The current standard of surgery for prostate cancer patients is what is known as open radical prostatectomy, which involves a surgeon accessing and removing the cancerous prostate gland by making a standard surgical incision. Yet, in recent years, a less invasive approach, known as laparoscopic radical prostatectomy, which often uses robotic assistance, has grown in popularity and is increasingly recommended by medical professionals. Yet, according to a new study published in the Journal of Urology, analyzing safety and success rates by focusing on the procedure itself—and making recommendations to patients based on this approach—may be misguided.
Despite the popular perception that a laparoscopic approach is safest or most successful, when researchers from Memorial Sloan-Kettering Cancer Center analyzed medical records for nearly 6,000 prostate surgery patients ages 66 and older, they found comparable success rates for both open and laparoscopic surgical approaches. The only major differences between surgical techniques were that the less invasive approach was associated with shorter post-operative hospital stays and fewer urinary tract obstructions after surgery. Yet, when surgical outcomes were analyzed not by technique but by surgeon experience, clear trends emerged: as you might expect, surgeons who had performed a particular procedure more often had higher success rates in preventing cancer recurrence and lower levels of complications. Compared with surgeons with the least experience, surgeons with the most experience saw 20% fewer surgical complications. Just 1.8% of urologic surgeons perform more than 50 radical prostatectomies each year; 80% of prostate surgeries are performed by doctors who do 10 or fewer such procedures annually.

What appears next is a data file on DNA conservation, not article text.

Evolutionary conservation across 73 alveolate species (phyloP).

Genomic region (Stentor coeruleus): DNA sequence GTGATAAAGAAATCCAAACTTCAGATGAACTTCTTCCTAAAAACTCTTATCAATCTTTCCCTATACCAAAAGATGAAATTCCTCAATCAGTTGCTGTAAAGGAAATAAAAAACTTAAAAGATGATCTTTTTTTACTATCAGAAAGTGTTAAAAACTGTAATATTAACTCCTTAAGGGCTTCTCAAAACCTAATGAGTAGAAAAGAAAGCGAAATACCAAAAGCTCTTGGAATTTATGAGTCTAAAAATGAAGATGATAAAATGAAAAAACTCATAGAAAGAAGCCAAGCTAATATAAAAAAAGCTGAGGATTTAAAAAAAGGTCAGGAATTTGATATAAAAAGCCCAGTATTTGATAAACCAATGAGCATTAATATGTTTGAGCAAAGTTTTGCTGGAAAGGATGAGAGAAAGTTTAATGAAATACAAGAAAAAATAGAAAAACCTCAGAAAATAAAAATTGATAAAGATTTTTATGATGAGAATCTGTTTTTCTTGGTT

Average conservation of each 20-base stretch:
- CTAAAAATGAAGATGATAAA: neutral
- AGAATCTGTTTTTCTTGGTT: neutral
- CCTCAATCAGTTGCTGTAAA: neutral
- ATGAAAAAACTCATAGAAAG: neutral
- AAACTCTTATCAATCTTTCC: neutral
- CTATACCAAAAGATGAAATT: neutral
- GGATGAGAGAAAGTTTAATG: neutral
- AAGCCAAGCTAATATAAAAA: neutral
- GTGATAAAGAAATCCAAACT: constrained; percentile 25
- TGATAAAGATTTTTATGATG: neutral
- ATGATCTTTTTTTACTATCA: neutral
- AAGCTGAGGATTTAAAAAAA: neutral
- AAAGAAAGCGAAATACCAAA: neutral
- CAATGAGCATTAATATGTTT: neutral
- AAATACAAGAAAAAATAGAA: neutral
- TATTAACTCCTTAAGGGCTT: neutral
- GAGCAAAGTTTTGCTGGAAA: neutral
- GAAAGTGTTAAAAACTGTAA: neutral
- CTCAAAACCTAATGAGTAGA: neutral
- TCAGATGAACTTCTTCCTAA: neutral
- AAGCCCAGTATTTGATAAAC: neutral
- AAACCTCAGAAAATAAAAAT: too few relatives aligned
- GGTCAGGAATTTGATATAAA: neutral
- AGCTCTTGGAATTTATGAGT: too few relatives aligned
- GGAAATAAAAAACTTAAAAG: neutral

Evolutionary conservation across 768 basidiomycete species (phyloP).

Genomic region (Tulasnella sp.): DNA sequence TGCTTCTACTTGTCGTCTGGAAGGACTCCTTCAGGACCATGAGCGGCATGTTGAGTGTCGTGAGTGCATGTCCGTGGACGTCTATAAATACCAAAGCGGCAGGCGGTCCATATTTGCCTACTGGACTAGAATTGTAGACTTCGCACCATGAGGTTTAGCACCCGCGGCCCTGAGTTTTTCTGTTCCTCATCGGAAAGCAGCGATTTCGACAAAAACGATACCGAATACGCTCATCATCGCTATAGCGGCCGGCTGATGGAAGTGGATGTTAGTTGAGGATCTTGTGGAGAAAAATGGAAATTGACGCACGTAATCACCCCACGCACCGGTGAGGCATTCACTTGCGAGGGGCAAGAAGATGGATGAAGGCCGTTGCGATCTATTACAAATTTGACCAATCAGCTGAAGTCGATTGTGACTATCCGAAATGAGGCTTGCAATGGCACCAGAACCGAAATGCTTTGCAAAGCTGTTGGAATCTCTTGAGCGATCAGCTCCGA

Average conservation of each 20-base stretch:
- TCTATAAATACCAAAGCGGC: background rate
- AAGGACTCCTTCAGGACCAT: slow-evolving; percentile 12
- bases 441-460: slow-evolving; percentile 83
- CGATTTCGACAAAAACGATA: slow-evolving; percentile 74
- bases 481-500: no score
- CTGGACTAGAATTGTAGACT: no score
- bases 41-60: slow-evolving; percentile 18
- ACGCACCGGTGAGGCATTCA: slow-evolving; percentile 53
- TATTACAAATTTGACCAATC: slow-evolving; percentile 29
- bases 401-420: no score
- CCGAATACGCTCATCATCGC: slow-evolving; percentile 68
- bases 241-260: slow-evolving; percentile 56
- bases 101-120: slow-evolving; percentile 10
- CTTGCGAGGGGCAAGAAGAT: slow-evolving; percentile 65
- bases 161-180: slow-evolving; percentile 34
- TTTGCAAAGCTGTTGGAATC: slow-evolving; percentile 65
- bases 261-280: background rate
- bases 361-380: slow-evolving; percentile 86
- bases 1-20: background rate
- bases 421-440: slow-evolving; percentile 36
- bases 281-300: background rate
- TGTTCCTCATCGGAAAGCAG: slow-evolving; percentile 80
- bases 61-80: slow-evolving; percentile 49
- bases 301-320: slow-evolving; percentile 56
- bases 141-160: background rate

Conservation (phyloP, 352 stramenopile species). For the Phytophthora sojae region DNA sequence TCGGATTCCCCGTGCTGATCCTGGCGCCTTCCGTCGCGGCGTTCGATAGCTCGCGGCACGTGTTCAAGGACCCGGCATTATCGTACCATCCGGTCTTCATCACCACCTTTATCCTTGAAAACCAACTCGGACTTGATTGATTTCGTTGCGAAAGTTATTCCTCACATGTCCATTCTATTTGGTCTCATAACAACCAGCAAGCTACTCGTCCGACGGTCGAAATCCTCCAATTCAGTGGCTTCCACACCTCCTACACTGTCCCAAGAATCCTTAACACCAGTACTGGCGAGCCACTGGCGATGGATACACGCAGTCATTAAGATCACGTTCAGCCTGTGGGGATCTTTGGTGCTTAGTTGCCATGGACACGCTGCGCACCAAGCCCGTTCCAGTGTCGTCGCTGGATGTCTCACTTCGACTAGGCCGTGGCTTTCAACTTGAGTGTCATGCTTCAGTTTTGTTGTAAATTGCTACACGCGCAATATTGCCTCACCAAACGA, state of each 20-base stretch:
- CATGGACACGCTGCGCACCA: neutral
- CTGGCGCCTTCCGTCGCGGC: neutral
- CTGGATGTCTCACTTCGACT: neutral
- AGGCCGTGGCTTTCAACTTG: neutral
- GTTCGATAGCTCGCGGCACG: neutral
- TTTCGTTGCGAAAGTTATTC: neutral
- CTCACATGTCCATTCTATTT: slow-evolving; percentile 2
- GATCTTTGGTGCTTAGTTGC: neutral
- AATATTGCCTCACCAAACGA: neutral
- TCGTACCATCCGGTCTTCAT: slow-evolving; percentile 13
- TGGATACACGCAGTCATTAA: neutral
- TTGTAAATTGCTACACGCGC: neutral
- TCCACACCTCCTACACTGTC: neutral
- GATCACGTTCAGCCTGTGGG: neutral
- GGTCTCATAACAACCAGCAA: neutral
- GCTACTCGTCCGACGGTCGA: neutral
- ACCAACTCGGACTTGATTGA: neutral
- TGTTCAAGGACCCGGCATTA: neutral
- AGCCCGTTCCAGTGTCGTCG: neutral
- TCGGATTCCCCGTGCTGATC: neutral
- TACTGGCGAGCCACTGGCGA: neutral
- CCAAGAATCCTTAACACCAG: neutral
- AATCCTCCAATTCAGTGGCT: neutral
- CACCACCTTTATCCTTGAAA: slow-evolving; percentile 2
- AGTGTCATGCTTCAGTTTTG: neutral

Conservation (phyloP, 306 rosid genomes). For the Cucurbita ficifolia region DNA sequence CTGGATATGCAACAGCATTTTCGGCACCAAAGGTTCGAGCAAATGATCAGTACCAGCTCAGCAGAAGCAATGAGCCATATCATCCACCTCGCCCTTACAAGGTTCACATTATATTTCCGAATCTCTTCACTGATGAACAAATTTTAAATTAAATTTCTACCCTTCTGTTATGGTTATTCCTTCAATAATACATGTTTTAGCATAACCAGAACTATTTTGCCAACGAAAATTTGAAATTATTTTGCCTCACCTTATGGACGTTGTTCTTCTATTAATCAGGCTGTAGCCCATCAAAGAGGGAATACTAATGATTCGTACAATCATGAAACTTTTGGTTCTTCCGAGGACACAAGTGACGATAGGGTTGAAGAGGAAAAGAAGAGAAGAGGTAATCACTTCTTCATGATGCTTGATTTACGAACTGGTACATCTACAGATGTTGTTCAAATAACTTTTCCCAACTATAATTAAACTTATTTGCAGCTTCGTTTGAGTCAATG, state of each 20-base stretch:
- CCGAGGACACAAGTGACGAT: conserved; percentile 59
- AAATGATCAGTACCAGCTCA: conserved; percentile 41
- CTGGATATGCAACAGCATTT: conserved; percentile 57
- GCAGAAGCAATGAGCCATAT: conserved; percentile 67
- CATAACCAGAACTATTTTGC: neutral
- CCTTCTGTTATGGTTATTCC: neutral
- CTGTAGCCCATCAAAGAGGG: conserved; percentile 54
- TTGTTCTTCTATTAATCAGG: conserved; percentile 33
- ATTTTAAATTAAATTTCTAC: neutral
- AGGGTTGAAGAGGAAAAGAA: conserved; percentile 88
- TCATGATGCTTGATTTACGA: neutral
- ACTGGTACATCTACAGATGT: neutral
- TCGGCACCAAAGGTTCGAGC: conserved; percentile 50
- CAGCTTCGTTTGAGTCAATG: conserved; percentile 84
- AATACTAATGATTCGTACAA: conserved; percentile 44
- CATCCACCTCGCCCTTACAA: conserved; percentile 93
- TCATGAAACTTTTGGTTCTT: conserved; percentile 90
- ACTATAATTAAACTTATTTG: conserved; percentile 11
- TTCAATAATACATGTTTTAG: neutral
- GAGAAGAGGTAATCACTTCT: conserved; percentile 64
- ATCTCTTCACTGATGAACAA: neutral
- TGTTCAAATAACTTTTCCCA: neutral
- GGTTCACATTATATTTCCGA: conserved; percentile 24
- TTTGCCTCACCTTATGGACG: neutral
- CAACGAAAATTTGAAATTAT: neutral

These findings emphasize the need for more patient education about all aspects of major surgery, the authors argue. In addition to informing patients about the potential risks and benefits of open versus laparoscopic surgery, they should also be informed about how their surgeon’s experience can impact outcomes, they say. Nearly 200,000 men are diagnosed with prostate cancer each year, and roughly one third of those patients’ treatment includes surgical intervention.